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US Militia Movements of 1990s in Steep Decline - 2002-06-26

A new report by a monitoring group says anti-government militias in America are in steep decline, in part because of the aftermath of the September 11 terrorist attacks. Not surprisingly, militia leaders say they are not in retreat but have merely gone underground.

Such anti-government militia groups got a lot of attention in the 1990s, especially after militia sympathizer Timothy McVeigh detonated a car bomb outside the federal building in Oklahoma City in 1995. But it has been all downhill since then, and a new report says the events of September 11 have only helped to hasten the demise of the militia movement.

The analysis was prepared by the Southern Poverty Law Center, an Alabama-based organization that monitors far right extremist groups around the country. "Really, the groups that remain are very small, very disorganized," said Mark Potok, the author of the report. "You know, they do not get out in the woods much to play war games or any of that anymore. It is a movement that is pretty much moribund at this point."

Mr. Potok says he was aware of 858 militia groups in 1996, but the number is now down to about 150. He says many militia leaders have either gone to jail on gun or fraud charges or became disillusioned and left the movement altogether.

The other problem is that many of the predictions made by militia leaders never came true. They included warnings of a police state takeover during the Clinton presidency and an all-out invasion by military forces controlled by the United Nations.

Mark Potok says the doomsday-like warnings about computer failures at the turn of the century did not help either. "Of course the movement really got wrought up about Y2K, the idea that the world was going to kind of collapse on January 1 of the year 2000," he said, "When that did not occur and nothing even remotely like that occurred, a great many people left this movement."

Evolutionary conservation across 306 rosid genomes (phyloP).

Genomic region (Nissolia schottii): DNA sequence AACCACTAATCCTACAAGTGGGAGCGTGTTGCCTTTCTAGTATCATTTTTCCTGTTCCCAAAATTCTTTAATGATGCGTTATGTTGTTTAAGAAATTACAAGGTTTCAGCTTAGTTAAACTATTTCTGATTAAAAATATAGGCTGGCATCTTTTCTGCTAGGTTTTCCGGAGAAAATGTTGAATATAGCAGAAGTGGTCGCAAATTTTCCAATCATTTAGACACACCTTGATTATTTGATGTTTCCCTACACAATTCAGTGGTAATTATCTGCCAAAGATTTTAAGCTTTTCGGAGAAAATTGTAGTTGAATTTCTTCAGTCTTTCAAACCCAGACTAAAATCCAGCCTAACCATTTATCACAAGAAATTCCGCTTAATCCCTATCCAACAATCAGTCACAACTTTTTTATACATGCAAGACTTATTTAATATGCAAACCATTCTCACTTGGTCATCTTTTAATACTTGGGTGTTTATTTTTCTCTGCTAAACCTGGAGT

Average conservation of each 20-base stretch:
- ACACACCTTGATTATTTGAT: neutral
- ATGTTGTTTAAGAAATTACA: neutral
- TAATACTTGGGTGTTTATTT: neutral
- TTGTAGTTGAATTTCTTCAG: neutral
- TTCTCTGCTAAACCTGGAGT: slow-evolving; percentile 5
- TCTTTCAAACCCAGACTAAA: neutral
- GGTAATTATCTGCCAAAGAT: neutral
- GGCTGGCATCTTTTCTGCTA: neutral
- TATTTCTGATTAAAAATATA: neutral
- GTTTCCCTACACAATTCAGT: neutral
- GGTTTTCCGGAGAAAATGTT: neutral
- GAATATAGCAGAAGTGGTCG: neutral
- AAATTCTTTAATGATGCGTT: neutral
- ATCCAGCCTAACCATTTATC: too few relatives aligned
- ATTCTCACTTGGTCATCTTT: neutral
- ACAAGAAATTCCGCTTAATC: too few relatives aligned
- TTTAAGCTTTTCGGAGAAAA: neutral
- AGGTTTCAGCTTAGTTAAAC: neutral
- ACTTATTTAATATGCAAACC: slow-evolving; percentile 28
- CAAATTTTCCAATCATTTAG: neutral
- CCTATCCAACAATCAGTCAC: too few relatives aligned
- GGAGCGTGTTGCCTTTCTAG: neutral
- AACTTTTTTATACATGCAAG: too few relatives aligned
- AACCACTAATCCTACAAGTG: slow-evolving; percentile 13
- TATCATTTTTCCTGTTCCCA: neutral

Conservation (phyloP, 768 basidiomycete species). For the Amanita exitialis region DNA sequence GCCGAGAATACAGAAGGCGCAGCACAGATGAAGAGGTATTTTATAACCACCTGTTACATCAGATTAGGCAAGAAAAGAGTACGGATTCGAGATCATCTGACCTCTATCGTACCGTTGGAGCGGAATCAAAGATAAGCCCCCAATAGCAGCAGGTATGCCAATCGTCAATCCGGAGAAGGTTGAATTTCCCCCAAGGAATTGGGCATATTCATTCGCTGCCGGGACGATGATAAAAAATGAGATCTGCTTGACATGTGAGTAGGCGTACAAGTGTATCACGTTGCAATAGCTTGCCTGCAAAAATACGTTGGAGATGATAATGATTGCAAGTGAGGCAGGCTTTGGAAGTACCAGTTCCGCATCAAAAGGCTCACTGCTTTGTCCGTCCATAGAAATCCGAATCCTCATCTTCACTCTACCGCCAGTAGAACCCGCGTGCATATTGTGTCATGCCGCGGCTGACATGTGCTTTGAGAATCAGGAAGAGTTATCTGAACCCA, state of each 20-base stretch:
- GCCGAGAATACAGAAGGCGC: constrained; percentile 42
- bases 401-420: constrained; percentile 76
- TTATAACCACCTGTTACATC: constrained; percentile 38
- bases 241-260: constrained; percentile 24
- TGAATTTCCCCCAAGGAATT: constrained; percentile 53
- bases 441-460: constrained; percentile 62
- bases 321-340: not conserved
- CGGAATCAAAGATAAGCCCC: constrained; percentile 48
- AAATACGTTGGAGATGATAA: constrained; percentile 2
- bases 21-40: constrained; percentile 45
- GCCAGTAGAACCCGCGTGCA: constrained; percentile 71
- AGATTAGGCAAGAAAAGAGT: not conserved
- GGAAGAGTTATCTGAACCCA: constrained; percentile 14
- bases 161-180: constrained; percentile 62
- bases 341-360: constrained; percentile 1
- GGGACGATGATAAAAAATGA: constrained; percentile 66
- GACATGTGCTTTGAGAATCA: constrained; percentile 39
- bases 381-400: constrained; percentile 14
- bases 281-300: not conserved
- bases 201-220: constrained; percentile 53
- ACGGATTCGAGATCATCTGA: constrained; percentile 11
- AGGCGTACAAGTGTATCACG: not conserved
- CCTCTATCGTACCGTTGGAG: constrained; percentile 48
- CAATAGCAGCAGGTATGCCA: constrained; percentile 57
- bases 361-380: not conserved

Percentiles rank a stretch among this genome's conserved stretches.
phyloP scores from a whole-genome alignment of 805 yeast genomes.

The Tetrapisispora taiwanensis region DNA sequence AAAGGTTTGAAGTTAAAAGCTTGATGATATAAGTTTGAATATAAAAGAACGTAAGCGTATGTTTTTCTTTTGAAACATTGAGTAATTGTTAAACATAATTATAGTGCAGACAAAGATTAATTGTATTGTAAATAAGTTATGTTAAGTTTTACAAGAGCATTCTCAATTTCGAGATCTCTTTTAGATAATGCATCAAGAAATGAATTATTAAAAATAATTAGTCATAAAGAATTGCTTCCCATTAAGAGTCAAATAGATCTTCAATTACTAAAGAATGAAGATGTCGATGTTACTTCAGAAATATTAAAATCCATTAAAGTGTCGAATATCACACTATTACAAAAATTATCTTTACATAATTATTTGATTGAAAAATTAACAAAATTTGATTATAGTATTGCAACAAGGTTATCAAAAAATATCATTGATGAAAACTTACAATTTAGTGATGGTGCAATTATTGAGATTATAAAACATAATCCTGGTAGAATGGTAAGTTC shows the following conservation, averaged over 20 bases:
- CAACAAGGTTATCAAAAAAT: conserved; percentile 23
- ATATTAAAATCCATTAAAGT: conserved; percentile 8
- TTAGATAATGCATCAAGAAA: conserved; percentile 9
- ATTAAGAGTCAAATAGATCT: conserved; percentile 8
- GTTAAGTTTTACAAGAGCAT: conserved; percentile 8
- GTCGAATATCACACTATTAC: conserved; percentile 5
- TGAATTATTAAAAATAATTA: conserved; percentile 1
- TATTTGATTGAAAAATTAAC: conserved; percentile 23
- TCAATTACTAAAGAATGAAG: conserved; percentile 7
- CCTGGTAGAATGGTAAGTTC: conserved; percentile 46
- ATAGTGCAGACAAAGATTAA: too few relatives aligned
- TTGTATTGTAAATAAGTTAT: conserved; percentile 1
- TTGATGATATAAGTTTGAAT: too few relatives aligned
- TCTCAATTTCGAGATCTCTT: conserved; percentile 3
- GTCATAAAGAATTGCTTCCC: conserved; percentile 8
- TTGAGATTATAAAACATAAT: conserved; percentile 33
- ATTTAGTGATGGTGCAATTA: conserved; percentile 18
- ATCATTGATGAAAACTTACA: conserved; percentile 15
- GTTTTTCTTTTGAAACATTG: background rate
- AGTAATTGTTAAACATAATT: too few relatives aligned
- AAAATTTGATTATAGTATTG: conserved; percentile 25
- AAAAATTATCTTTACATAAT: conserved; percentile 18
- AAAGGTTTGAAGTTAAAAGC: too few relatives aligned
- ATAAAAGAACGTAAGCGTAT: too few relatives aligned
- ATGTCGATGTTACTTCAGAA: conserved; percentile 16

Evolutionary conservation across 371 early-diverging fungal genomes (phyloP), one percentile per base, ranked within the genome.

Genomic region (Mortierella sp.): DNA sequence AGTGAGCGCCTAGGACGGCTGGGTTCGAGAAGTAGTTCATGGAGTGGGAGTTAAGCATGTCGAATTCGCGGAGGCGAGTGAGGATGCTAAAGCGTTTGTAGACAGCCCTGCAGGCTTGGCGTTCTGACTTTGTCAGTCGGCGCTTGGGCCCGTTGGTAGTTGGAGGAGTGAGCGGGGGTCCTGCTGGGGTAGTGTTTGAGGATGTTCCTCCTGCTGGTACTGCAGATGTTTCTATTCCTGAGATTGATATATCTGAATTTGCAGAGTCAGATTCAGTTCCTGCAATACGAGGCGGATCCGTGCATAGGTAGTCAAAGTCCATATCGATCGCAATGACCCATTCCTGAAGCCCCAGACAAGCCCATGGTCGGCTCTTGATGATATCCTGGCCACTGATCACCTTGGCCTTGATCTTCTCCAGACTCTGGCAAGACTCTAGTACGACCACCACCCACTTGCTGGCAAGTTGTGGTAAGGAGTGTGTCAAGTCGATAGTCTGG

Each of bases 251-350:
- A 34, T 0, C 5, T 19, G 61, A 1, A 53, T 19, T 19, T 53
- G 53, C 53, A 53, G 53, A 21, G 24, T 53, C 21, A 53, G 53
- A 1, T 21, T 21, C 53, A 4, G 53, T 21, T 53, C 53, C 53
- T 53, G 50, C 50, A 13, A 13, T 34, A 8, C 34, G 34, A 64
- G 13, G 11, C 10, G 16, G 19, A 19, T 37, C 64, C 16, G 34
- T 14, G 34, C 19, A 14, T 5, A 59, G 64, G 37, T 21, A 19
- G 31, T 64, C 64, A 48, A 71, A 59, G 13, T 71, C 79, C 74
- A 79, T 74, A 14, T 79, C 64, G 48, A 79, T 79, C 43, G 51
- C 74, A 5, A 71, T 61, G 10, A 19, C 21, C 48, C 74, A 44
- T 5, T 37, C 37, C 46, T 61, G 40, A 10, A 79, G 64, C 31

Still, some hardcore militia leaders remain defiant and insist they are not in decline, just less visible. "I do not think it has declined," said John Trochman, a co-founder of the Militia of Montana. "At least, it has not declined for us. The interest is perhaps more than it ever was since September 11 because there are so many people who are not buying the story that mainstream media has put out on what has happened to the [World Trade Center] towers and the Pentagon."

Mr. Trochman will not say who he thinks was behind the September 11 terrorist attacks, but broadly hints that he believes it was all the result of a massive government conspiracy.

Militia antagonist Mark Potok says that is the usual militia approach: suggest vast government conspiracies at work without ever having to prove it. He also says it is that approach that has cost the militia movement credibility over the past several years.

While the militia groups may be in decline, Mr. Potok warns that other groups opposed to immigration are on the rise. "At the same time as militias have declined very sharply and are essentially petering out," he said, "we have seen a rise in much harder line groups, essentially neo-nazi groups and other race-based groups. So, it is not all good news."

Mark Potok also says that even though the militia movement may be in decline, it is much tougher to monitor their members when they become more secretive and go underground.